I Care Program

All too often, cancer leaves people feeling hopeless, confused and alone. Even the best treatments rob the body of strength — leaving patients and families ill-equipped to repair their broken spirits.

Now there’s somewhere to turn, thanks to volunteers at Simi Valley Hospital who have faced cancer head-on and are ready to offer support and comfort to others. “I Care” is the name of this special program, inspired by the efforts of brain-tumor survivor and volunteer Michael O’Connor.

“At the time I had cancer, I had nobody to talk to,” he says. “People you considered your best friends will stay away until it’s over. They don’t know what to say.”

“I Care” exists as a way to prevent that type of isolation. Some patients who have felt uncomfortable talking to anyone else have learned to open up, sharing their deepest fears and concerns with the volunteers.

“It’s so great to be able to touch someone and help them get through,” says 18-year-old “I Care” volunteer Jessica Szegedi, who had a cancerous thyroid removed when she was four. “A lot of people think this is the end of life…but they can still be a normal human being. They have to be warriors.”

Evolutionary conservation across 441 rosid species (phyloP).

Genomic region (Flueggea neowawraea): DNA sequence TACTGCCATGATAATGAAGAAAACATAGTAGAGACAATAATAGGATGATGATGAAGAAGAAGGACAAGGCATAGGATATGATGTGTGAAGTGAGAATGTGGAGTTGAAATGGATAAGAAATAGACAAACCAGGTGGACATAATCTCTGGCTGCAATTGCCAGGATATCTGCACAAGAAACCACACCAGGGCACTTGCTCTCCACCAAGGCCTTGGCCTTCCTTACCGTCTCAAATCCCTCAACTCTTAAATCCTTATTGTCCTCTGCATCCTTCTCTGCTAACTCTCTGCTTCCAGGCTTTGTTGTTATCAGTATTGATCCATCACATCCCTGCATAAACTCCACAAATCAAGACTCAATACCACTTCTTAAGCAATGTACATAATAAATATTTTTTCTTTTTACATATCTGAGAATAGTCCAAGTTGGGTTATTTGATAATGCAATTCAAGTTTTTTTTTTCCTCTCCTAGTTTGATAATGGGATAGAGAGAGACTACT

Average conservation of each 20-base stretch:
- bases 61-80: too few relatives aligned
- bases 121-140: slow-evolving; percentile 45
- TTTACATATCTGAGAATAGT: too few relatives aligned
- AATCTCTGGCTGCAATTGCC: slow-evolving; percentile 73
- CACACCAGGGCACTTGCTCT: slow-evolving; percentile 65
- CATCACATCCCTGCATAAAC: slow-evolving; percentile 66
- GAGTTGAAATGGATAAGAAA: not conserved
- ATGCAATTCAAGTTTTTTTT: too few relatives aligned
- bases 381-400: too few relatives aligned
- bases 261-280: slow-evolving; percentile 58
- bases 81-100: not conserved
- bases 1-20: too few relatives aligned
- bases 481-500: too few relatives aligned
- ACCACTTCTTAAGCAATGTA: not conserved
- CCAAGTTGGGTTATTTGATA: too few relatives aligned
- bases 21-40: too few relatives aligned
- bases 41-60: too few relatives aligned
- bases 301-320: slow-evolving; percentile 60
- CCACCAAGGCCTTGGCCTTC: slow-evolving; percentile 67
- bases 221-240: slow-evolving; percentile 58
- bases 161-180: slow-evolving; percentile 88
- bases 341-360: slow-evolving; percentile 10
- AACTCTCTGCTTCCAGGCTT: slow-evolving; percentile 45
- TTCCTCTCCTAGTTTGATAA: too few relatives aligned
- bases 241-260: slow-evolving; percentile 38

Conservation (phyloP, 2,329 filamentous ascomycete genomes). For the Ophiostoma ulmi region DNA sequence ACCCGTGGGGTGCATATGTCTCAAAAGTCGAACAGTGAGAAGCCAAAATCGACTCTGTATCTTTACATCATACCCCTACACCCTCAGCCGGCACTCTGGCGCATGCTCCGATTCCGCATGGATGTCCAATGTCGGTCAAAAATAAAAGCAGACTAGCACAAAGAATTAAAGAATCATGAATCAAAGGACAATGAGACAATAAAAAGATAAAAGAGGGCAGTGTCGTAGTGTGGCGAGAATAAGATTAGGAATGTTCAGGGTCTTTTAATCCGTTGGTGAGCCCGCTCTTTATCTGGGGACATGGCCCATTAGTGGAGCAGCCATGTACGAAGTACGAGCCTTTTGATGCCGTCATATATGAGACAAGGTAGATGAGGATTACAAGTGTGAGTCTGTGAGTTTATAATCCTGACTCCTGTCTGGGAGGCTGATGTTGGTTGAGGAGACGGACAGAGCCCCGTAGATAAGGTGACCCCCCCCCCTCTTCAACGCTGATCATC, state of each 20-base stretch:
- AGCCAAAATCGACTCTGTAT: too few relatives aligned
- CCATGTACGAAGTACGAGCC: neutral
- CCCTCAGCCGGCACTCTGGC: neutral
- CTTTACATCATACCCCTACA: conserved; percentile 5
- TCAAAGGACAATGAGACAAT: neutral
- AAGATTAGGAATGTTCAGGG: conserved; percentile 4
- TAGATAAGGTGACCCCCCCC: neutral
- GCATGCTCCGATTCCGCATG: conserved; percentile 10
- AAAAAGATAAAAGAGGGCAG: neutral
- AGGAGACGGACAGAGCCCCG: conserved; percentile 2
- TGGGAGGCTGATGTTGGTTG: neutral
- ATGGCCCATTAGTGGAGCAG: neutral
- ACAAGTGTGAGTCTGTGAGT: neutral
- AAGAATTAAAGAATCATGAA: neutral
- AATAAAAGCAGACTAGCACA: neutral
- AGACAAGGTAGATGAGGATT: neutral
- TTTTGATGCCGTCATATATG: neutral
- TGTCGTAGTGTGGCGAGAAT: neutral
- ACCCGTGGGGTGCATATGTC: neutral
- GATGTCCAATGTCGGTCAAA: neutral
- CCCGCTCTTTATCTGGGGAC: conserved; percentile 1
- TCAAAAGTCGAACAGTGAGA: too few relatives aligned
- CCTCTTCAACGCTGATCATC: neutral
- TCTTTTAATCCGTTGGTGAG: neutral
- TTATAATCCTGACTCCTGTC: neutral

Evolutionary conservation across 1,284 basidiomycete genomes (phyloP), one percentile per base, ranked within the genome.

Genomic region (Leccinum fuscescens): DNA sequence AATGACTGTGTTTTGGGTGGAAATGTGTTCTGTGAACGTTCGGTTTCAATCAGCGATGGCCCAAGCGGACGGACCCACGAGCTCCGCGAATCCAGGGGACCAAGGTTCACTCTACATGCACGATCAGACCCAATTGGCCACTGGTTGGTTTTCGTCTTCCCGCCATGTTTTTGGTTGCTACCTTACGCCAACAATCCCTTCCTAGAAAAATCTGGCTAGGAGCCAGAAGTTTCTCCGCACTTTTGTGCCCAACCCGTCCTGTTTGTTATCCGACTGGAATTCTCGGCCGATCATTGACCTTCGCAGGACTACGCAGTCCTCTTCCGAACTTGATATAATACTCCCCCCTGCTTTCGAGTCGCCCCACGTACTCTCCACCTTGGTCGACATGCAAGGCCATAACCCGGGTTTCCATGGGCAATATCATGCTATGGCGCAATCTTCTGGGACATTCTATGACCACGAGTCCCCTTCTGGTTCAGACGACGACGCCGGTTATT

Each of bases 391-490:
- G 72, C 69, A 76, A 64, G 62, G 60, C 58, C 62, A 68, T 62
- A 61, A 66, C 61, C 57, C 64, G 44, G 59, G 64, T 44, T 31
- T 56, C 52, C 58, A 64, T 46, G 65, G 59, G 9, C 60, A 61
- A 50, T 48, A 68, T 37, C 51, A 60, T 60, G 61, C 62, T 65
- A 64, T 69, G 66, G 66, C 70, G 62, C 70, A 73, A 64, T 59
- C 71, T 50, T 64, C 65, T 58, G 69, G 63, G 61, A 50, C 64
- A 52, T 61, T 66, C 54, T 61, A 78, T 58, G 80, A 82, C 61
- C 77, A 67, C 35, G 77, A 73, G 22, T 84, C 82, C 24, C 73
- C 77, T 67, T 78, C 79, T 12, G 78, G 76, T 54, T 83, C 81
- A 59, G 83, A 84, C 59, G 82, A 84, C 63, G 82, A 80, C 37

Volunteer Dee Talley, who fought her own battle with breast cancer, agrees. “Even if you have terminal cancer, you have so much to live for, until the very end,” she says. “You see things so much differently. Every single second counts.”

You Can Help

If you are a cancer survivor or a family member of a current or former cancer patient, you can have a great positive influence in the lives of Simi Valley Hospital’s cancer patients and their families by volunteering in the I Care Program.

You’ll receive training in grief counseling and other skills to prepare you to go on brief visits to newly diagnosed cancer patients, where you’ll offer words of encouragement and hope and give them a packet of valuable information and a comfort pillow.

For more information, including the date of the next training session, call Dick or Sue Beyers at 805-583-1274. Cancer patients and their families may also call to receive the cancer resource packet.